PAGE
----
Ashwin Ramesh    Gita Simoes   Brinda Somaya

Ashwin Ramesh

Having schooled at The Cathedral and John Connon School, Ashwin went on to become a chartered accountant and law graduate from the University of Bombay.

He has been in the business of investments and real estate development for the past eight to ten years. Apart from Mumbai, Ashwin has business interests in Bangalore, Pune and Navi Mumbai.

His project Rustic Highlands is a landmark at Khandala where developing infrastructure such as roads, water and power supply and street lights over seventy acres of hilly terrain has resulted in an organised and well planned bungalow complex catering to individual and institutional needs.

He is an articulate writer having written over fifty articles on property and investment markets for publications such as The Khaleej Times - Dubai, South China Morning Post - Hong Kong, Vatan - India and The Property Times - Mumbai edition.

Ashwin was the President of the Cathedral and John Connon Alumni Association for the year 1997-1998 in which he launched several new projects and concepts. He is an active member of the Rotary Club of Bombay.

Nandini Sampat


Brinda Somaya

Brinda Somaya, architect and conservationist completed her Masters of Arts degree from Smith College, USA after graduating from Sir JJ College of Architecture, Mumbai. Brinda Somaya believes that development and progress must proceed without straining the cultural and historical environment. Her philosophy: the architect's role is that of guardian- his is the conscience of the built and un-built environment.

This belief underlines her work at Somaya and Kalappa, the company she has headed for the last two decades. Her oeuvre, spanning corporate, industrial and institutional clients extends to public spaces which she has rebuilt and sometimes reinvented as pavements, parks, and plazas. These include the Colaba Woods, Ganeshpuri Temple, and a slew of pavements in South Mumbai.

But perhaps her most fulfilling involvement has been in Progressive Conservation - best exemplified in the restoration and renovation of her alma mater, the Cathedral and John Connon Schools, prime examples of Victorial Gothic architecture in the historic precinct of the Fort area, Mumbai An example of how the future can be embraced without erasing the past, this conservation effort embodies, in microcosm, what other historic areas of the city might do to renew themselves, and by extension, the city, through focused environment-conscious (and history-sensitive) architecture. She emphasises time and again that her involvement in conservation is neither self indulgent nor reverential, but an intelligent meshing of the old and new to develop an architectural form that serves the present.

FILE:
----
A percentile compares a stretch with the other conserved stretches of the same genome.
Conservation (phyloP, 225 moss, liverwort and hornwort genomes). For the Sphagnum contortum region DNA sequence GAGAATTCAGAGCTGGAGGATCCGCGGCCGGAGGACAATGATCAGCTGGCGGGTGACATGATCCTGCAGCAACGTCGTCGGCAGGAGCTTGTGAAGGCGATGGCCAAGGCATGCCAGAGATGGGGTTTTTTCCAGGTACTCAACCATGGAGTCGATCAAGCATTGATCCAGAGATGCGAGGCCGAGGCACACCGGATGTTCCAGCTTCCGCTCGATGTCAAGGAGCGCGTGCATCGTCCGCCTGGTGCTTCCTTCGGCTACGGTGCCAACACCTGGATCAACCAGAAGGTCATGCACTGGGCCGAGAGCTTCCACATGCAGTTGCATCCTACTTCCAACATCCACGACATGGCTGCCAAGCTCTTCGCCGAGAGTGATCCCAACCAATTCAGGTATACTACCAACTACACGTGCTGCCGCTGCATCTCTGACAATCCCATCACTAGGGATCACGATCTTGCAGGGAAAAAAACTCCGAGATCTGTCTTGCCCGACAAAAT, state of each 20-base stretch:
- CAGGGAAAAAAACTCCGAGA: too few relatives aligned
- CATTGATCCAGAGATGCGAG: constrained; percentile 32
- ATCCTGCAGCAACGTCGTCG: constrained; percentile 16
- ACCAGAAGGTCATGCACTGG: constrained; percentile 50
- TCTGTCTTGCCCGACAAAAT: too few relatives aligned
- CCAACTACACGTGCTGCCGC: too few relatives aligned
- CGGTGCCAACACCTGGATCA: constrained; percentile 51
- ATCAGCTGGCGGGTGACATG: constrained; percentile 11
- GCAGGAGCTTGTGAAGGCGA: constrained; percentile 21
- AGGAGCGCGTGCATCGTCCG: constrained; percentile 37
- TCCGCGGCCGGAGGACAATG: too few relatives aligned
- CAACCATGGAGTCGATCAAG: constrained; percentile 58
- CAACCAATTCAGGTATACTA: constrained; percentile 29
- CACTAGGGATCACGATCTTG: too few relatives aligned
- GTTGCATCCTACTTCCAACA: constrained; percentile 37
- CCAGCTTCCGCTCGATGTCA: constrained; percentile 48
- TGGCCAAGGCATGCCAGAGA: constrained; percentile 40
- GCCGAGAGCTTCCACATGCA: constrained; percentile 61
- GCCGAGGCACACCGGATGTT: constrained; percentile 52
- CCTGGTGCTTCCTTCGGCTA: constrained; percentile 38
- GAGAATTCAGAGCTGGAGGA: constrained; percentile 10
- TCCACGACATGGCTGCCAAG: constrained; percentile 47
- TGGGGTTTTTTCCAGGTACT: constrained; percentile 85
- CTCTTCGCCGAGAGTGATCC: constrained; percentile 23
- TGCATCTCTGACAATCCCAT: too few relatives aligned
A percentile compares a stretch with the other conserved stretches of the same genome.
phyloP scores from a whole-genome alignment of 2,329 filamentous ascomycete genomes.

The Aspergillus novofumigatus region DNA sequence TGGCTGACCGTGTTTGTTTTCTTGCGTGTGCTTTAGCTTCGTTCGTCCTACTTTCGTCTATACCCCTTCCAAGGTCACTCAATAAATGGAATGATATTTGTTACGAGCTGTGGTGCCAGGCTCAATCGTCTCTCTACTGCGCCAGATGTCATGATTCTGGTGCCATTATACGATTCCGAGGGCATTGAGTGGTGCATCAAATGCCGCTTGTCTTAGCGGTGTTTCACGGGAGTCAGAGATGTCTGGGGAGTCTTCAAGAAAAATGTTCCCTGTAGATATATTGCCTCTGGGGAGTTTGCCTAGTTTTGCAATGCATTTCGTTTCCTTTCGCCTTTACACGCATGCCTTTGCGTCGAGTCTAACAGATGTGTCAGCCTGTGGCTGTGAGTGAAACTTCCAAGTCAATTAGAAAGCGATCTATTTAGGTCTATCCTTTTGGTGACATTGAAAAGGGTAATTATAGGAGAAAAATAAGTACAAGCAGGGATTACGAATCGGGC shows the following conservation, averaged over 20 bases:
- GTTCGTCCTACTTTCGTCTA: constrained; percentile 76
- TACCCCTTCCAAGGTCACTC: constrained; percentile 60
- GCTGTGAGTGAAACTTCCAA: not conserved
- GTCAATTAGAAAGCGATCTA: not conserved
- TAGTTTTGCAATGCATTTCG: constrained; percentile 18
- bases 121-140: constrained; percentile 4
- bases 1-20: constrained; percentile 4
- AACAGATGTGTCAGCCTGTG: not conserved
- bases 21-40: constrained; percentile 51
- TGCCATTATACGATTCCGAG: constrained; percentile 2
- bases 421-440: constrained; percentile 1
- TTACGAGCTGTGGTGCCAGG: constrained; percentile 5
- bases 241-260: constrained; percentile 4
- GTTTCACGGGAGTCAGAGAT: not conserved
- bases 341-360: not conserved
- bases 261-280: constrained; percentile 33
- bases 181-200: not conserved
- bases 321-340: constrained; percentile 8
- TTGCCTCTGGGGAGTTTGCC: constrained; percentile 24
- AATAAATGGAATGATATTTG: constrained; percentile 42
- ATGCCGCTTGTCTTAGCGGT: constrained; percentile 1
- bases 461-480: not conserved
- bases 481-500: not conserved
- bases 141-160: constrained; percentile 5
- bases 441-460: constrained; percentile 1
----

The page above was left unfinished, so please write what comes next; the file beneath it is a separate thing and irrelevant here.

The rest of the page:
Brinda Somaya has won heritage awards for her work on the Cathedral Schools and the NRK House-Parel, Mumbai. She is presently involved with the restoration of a 17th century church, the St. Thomas's Cathedral, in Horniman Circle, Mumbai amongst other heritage buildings. Her involvement in progressive conservation has led to her current memberships on the advisory committee chaired by the Municipal Commissioner, Mumbai for the conservation of heritage buildings; and the Executive Council, INTACT, (Indian National Trust for Art and Cultural Heritage).

A speaker on the lecture circuit, Brinda has delivered analytical and critical talks as well as presented papers in India and abroad on Conservation, women in architecture, the changing role of Indian architects and innumerable other subjects.

Mrs. Brinda Somaya is also a Member of the IAWA board of Advisors (International Archive of Women in Architecture), Virginia Tech in Blacksburg. If any women architects of South Asia can contribute to the archives please contact Mrs. Somaya at the Hecar Foundation through this website.

The International Archive of Women in Architecture (IAWA), located in Newman Library at Virginia Polytechnic Institute and State University, Blacksburg, Virginia, is a joint program of the College of Architecture and Urban Studies and the University Libraries. The purpose of the IAWA is to document women’s involvement in architecture and design.

The IAWA collects, preserves, stores and makes accessible selected papers, materials and artifacts of women architects, landscape architects, designers, urban planners, architectural historians, patrons, teachers, photographers, writers, critics and others whose life and work relate to women in architecture and design. Books, biographical information and published materials supplement the collection and support its function as a clearinghouse and research center for information about women in architecture and design, past and present.





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